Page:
Colorado was slammed with a spring blizzard on Wednesday … not unusual for Colorado but certainly not welcomed by humans or dogs alike. To be sure, we need the moisture so won’t complain there. However, the driving snow and 50-mph winds did little for dogs or trees in our neighborhood. Four of our trees sustained significant damage from the snow caking on branches. The weight eventually snapped the limbs off completely or split the trunks. A maple, two crabapples and a hawthorne all lost limbs … time will tell as to if the trees will make it or not. The top of one crabapple was completely snapped off. Bummer.
We set up a dog run of sorts in the winter for a couple of reasons … one, it makes a smaller footprint to have to scoop for the dogs and, two, it keeps the dogs from accessing areas which have not been scooped so they don’t come back in looking like a giant snow ball (see last photo). Unfortunately, even having a dog run that had been scooped twice didn’t help with this blizzard. The potty run filled up quickly and it’s hard to potty in 6+ inches of snow when one is less than 11-inches tall at the shoulder! All told, we got 18+-inches of snow out of this storm in less than 12 hours.
Soooo, what’s a small dog to do?!?!? Thankfully, I’ve trained my three to potty in an exercise pen (x-pen) from the time they were small puppies. Dante and Jentry are old hands at it … Teller was a bit confused by it all. I set up a small x-pen in the garage, lined it with potty pads and everyone was able to relieve themselves until we could dig out.
Let’s talk about equipment … in my book, x-pens are a “must have” for the dog owner. They come in different heights and I use 24″ or 30″ depending on the application. Definitely prefer the 24″ as I can actually step over that one. At 5’3″ and a 28″ inseam, a 30″ pen is out of my reach, both to step over and to lean over to pick up a dog. Those of us who are height challenged have to consider all the angles, literally. If you have a dog that can jump/climb 24″ you’ll probably want a 30″ pen.
One x-pen will make a four-by-four pen (I prefer the Midwest brand of pens, without a door). The pens are open ended so you can add extra panels to make a larger pen or connect two pens together for a substantial space. We use several pens connected together for a dog run during the winter as we have a large patio to cover to get to the grass. The pens make good markers as to snow fall since the sections are set up in vertical increments of six inches. We’ve used the pens when camping as an area for the dogs to hang out so they’re not constantly on a leash. Throw in a bed, toys, coop cups for food/water and they’re all set. Drag up a comfortable chair, an adult beverage and you’re all set.
As all of my pens were out in the yard, I used a small fold-up pen that I keep in the grooming room and/or take to dog shows. Dog shows typically have outside areas for potty runs (this works if a small venue and one can easily get to “outside”). However, if the weather outside is bad, toileting can be an issue. In the case of the large Denver shows, they set up penned-off areas inside, full of sawdust. Not good for dogs in full coat … and can be a source of disease/germs. So, we use a lightweight six-panel pen made by Mardel that’s easily transported and set up (scroll down to find the mini-exercise pens).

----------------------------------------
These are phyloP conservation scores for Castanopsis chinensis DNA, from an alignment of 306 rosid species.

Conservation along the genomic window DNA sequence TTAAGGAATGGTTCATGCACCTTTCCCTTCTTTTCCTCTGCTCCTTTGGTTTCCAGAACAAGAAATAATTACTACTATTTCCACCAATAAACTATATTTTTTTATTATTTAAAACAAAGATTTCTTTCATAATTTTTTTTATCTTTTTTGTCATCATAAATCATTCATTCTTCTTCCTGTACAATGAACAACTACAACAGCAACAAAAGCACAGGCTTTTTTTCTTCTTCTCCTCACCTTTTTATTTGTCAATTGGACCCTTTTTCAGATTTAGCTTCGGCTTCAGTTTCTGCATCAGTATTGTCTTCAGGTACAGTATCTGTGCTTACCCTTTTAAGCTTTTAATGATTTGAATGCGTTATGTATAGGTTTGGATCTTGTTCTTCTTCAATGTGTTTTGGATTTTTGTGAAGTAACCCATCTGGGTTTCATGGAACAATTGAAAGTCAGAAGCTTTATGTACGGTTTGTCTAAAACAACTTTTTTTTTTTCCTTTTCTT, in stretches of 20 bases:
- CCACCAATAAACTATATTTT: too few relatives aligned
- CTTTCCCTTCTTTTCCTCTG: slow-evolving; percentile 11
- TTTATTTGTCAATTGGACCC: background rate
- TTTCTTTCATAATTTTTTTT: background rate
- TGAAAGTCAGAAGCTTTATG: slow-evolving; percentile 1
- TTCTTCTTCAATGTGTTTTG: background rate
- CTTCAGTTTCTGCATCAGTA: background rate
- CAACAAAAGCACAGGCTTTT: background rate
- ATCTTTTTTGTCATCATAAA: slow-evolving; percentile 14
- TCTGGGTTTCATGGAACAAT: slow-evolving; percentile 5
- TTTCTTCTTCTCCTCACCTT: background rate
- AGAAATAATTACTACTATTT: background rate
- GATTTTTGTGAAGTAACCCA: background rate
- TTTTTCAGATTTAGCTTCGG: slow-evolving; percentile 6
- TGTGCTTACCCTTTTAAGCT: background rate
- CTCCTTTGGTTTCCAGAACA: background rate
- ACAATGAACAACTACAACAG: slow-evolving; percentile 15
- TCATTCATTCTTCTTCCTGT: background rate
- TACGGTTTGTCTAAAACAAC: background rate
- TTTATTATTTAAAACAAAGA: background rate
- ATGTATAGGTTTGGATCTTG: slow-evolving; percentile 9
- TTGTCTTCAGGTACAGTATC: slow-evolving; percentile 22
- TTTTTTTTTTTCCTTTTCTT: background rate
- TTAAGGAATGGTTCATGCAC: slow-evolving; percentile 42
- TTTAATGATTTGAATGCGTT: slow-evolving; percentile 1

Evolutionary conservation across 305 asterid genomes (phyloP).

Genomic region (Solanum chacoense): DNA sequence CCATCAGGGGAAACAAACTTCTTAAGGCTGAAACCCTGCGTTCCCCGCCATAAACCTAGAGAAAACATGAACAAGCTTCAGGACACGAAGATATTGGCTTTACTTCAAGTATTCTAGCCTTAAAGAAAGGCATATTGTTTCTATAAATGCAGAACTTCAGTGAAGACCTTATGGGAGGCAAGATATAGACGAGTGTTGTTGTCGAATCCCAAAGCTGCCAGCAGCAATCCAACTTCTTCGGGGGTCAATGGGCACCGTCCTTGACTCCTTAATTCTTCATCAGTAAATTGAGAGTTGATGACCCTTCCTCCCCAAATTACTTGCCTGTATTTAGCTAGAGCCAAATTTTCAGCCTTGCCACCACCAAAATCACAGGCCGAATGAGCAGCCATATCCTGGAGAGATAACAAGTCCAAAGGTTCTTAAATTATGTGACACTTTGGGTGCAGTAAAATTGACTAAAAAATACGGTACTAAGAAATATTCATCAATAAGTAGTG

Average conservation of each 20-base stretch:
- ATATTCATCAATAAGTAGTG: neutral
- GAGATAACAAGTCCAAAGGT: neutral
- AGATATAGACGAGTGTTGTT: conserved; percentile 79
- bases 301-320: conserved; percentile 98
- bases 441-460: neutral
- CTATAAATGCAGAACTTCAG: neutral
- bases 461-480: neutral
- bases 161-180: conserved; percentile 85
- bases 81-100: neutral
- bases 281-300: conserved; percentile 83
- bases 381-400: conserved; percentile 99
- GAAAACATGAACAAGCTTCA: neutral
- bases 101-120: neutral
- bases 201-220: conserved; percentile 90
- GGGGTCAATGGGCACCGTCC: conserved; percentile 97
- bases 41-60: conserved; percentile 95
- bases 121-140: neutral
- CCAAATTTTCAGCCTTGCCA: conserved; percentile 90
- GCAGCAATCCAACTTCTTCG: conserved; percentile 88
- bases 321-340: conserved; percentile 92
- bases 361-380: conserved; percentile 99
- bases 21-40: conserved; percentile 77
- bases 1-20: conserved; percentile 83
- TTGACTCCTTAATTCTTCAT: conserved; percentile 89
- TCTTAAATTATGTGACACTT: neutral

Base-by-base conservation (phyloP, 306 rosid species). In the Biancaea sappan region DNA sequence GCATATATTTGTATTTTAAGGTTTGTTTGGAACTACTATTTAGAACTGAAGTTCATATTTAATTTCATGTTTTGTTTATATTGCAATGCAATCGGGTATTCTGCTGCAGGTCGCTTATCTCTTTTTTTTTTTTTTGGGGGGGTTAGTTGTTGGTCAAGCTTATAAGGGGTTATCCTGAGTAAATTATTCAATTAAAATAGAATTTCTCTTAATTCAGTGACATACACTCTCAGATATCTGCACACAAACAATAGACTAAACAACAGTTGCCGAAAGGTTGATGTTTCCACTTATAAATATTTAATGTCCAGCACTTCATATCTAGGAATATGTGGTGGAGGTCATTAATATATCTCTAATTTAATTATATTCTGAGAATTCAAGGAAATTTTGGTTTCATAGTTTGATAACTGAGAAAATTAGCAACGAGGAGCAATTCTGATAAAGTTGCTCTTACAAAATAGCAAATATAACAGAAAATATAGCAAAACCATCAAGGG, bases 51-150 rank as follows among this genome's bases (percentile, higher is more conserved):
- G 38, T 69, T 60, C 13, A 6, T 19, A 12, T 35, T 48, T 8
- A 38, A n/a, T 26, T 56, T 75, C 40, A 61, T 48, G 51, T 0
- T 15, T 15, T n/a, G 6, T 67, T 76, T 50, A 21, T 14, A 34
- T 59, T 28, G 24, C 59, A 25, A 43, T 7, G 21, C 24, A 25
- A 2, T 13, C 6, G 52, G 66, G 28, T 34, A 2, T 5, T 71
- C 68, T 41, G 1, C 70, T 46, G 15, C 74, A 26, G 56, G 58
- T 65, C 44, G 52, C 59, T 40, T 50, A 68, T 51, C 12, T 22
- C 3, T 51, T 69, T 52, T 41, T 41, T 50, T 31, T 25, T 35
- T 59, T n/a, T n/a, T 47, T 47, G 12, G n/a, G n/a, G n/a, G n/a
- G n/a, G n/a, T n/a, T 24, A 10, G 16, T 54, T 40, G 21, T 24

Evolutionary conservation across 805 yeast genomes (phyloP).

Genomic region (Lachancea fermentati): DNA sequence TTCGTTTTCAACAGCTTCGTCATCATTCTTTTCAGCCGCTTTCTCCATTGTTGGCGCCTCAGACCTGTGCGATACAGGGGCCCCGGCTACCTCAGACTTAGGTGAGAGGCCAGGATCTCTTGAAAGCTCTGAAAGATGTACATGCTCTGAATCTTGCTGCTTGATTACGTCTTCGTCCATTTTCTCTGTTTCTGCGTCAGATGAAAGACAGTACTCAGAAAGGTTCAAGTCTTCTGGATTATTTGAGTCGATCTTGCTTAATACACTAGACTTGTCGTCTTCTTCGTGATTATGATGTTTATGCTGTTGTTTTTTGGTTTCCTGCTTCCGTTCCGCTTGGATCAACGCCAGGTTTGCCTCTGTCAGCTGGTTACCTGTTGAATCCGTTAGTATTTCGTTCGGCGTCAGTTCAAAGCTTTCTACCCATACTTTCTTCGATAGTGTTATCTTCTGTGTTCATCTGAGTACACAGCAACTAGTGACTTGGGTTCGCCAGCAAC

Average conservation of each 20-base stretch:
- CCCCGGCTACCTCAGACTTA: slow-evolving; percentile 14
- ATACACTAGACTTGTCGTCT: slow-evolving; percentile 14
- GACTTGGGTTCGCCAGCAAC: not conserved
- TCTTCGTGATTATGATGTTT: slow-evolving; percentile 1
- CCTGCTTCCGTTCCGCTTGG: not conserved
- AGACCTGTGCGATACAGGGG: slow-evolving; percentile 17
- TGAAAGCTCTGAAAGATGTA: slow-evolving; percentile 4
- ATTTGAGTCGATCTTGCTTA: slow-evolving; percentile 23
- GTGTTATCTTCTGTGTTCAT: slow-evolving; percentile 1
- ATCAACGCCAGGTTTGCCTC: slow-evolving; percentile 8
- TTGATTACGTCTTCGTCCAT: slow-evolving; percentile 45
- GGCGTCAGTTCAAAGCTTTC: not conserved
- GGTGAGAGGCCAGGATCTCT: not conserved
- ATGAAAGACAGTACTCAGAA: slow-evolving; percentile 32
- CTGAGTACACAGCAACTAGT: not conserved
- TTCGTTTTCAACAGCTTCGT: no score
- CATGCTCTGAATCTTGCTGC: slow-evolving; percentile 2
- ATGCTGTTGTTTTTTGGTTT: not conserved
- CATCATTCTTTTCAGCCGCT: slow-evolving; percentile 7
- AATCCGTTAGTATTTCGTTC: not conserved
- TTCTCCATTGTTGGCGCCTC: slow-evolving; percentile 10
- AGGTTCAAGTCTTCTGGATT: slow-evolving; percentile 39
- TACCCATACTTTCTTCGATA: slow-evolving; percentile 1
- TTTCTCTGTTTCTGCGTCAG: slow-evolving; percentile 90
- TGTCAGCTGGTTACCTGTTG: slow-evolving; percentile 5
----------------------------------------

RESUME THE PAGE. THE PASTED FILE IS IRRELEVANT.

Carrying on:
Potty pads … given that I don’t use them all that often, I buy Assurance underpads from Wal-Mart. While they cost more than the pet-specific pads, they absorb more and come in a 30 x 36 size (two will cover a small x-pen nicely, for about .52 cents each). The boys are sent out first with belly bands so they’re not peeing out the sides of the pen, solid wastes are bagged and set outside (use of the belly bands also keeps the pads clean so the boys are not walking in urine). Jentry is then “exercised” in a basically clean pen. Depending on what’s going on and where we’re at, I may cover her pee spot with newspapers so she’s not walking in urine and the pads are good for a second use. When done, it all gets bagged up and put in the trash bin outside so we don’t have to worry about odors. I have also used this set up in a hotel room — a heavy-duty sheet of plastic is unrolled in an area and then the pen and potty pads are set up.
Flying with a dog and can’t get to the potty area? Pack along a potty pad and then take the dog to the restroom (easier if the dog is a male so you can use a belly band as well). All good reasons to train your dog to: (1) potty on command and (2) potty in an x-pen as it gives you and the dog more options when nature calls.
Belly bands … having used several different types over the years, I’ve found Playapup to be the most comfortable for the boys. They are narrower on the ends and the neoprene material has some stretch to it. This brand doesn’t tend to bunch up because of excess material as with other bands. Line it with an incontinence pad and it can be used for potty runs as noted above or used in conjunction with training for males that mark indoors. They wash up easy/dry quickly and I always have at least two on hand so they can be changed out on wash days.
So there you have it … tricks of nature, nature calls and traveling with small dogs. What tricks have you utilized for inclement weather or while traveling?
One Reply to “Short Dogs and Blizzards”
HAHAHA…..both of our Lhasa’s wore snowpants ….we would shovel paths for them to go out….our first one loved the cold, snow, & wind…..